Last year as part of Nothing But Comics’ celebration of 75 years of scarlet speedsters, I turned the spotlight on Jay Garrick and Barry Allen. However, time ran out before I was able to tackle the third person to hold the title of The Fastest Man Alive: Wally West. Long a fixture of Barry Allen’s life, Wally’s promotion from kid sidekick to adult legacy hero represented a bold choice on DC’s part. Barry Allen’s debut in 1954 had given new life to the superhero genre, ushering in The Silver Age of comics. Thirty-two years later, his death played a pivotal role in the events of Crisis on Infinite Earths, the DC mega event which is one of the markers cited for the ending of the industry’s Bronze Age. When the smoke cleared Wally West was poised to help lead into DC into a new era.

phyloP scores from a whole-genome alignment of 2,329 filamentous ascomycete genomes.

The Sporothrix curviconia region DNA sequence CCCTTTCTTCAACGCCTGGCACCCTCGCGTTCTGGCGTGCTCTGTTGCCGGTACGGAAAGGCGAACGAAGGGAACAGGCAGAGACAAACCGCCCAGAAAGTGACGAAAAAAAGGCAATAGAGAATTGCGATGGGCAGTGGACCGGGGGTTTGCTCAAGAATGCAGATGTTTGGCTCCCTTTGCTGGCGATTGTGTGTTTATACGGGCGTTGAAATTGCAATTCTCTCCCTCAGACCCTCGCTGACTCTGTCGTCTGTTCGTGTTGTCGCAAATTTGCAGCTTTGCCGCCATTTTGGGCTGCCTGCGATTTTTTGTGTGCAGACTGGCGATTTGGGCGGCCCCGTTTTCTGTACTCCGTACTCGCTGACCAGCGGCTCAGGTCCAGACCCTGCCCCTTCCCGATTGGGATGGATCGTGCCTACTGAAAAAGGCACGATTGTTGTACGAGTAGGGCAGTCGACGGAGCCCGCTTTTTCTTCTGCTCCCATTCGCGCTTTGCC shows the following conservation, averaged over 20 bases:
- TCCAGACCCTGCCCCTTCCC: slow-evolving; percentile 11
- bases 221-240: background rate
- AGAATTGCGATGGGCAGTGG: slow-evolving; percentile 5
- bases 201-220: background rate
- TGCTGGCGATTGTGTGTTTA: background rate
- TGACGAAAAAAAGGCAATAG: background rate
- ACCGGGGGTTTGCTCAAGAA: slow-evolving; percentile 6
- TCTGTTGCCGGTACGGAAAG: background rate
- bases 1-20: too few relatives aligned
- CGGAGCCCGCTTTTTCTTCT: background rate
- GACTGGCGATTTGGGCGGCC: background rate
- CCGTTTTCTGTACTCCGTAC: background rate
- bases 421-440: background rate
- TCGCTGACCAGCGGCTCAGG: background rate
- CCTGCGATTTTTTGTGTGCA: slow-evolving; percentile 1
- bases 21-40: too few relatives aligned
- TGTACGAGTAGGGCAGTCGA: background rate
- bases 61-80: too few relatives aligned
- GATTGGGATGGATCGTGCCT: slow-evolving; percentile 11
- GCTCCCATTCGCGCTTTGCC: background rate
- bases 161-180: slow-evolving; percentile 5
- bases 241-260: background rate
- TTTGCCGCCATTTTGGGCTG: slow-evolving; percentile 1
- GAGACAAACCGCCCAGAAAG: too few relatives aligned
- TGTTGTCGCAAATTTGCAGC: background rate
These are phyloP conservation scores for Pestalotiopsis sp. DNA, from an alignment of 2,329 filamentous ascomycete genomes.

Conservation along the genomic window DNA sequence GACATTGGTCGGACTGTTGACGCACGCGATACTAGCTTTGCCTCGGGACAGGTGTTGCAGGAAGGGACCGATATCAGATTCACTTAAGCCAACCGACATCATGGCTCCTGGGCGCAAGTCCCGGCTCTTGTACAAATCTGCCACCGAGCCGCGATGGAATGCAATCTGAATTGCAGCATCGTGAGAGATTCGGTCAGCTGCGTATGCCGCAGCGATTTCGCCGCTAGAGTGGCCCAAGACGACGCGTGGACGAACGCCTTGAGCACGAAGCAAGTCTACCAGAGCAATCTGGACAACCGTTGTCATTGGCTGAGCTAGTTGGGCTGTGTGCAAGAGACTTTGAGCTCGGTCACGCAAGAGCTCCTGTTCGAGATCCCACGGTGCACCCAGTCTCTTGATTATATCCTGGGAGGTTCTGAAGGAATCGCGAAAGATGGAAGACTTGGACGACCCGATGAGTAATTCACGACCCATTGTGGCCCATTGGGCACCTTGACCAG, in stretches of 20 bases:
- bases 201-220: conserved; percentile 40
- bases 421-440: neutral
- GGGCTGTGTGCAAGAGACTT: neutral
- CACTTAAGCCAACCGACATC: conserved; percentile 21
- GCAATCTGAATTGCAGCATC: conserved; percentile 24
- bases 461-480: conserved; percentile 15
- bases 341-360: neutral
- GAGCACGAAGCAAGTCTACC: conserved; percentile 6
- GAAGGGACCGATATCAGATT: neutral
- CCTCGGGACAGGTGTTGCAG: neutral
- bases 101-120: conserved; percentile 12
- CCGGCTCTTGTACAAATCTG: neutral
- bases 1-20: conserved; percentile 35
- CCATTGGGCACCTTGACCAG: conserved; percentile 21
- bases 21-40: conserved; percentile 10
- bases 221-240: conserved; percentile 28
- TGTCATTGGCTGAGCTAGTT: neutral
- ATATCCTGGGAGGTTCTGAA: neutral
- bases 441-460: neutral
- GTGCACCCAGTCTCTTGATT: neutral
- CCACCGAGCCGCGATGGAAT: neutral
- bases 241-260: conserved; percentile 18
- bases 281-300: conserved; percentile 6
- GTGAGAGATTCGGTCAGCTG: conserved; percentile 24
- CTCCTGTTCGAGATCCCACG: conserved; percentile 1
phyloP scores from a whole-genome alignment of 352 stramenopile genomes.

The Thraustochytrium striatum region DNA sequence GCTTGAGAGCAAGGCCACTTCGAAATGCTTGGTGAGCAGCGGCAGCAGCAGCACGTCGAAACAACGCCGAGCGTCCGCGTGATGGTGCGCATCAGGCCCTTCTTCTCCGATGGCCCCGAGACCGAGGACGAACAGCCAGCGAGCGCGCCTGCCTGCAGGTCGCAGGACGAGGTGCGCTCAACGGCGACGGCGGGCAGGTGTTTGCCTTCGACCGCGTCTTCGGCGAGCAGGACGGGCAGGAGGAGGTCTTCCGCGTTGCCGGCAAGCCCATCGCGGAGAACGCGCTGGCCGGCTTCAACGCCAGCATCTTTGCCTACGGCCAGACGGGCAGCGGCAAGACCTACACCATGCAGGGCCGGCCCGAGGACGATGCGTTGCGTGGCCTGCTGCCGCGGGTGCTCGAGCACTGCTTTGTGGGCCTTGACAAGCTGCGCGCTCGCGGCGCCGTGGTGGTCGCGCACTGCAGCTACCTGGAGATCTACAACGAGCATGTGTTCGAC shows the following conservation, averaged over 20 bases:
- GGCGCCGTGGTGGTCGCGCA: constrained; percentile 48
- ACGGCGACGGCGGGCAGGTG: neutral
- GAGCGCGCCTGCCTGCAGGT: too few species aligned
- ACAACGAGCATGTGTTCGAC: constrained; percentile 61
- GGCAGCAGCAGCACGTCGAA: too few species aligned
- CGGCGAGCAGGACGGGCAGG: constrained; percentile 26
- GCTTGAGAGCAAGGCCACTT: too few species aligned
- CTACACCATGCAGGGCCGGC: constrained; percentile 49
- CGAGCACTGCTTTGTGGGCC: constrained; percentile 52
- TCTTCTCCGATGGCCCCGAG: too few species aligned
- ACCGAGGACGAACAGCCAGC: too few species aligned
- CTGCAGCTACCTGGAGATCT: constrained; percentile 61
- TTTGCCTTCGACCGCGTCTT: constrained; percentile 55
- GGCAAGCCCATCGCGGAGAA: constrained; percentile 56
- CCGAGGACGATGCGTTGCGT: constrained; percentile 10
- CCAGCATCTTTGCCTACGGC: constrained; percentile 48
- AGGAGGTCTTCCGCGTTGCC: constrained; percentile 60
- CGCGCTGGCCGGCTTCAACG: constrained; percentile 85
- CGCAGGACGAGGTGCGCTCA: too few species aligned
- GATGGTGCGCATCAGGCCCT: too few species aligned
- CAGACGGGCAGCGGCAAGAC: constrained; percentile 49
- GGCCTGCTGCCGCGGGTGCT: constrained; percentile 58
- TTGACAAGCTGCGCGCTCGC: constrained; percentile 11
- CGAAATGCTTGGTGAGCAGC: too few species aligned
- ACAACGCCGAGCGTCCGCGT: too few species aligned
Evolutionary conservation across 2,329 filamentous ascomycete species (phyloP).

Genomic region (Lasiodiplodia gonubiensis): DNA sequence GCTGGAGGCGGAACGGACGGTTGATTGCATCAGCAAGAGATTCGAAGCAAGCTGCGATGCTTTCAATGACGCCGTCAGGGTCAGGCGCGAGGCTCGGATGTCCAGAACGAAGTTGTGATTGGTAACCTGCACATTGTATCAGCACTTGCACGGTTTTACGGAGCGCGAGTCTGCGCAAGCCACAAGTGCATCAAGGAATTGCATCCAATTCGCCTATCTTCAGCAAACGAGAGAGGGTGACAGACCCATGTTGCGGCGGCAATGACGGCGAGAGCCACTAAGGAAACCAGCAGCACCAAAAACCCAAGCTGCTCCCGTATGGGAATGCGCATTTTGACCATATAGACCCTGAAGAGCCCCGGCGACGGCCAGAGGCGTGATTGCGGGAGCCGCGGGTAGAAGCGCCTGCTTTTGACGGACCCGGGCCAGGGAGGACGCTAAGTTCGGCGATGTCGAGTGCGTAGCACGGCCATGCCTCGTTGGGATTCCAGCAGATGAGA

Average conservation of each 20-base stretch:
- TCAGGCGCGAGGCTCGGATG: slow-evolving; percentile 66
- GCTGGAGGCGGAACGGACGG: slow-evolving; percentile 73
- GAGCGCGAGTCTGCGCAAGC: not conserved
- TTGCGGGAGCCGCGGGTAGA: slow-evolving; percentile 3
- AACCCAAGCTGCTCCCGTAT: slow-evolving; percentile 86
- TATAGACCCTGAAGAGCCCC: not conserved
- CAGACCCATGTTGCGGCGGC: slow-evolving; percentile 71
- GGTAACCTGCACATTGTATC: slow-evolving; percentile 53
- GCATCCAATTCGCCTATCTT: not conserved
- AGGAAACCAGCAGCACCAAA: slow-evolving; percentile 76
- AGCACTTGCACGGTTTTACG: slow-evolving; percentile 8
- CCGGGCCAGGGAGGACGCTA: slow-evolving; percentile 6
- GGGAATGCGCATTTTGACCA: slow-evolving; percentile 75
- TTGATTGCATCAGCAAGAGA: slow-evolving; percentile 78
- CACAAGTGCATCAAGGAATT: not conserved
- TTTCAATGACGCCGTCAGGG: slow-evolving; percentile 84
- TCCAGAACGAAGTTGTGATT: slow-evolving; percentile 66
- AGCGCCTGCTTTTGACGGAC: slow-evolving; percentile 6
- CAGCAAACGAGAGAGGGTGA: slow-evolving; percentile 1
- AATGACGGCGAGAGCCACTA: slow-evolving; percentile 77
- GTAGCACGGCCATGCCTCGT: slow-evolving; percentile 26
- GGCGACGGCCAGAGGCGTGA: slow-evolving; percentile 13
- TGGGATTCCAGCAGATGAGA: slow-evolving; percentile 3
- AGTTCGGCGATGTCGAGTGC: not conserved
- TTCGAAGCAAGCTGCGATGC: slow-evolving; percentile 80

The DC Universe post-Crisis was a blank slate which editorial allowed its talent to explore in a variety of ways. Frank Miller and Mike Grell built on the 1970’s work of Danny O’Neil, plunging their heroes deeper into the grime of urban crime and social unrest. On the other extreme, Keith Giffen and J.M. DeMatteis restructured the Justice League into a character driven, humor filled romp. Blending these two poles was Mike W. Barr’s Detective Comics run which found room for both Robin’s quips and Batman’s brooding. Meanwhile, Alan Moore and Grant Morrison (joined in a couple years by Neil Gaiman) were laying the groundwork for what would become DC’s greatest achievement of the next decade: Vertigo Comics. All in all, it was a period of renewal for the company, which created an environment well suited for a new Flash.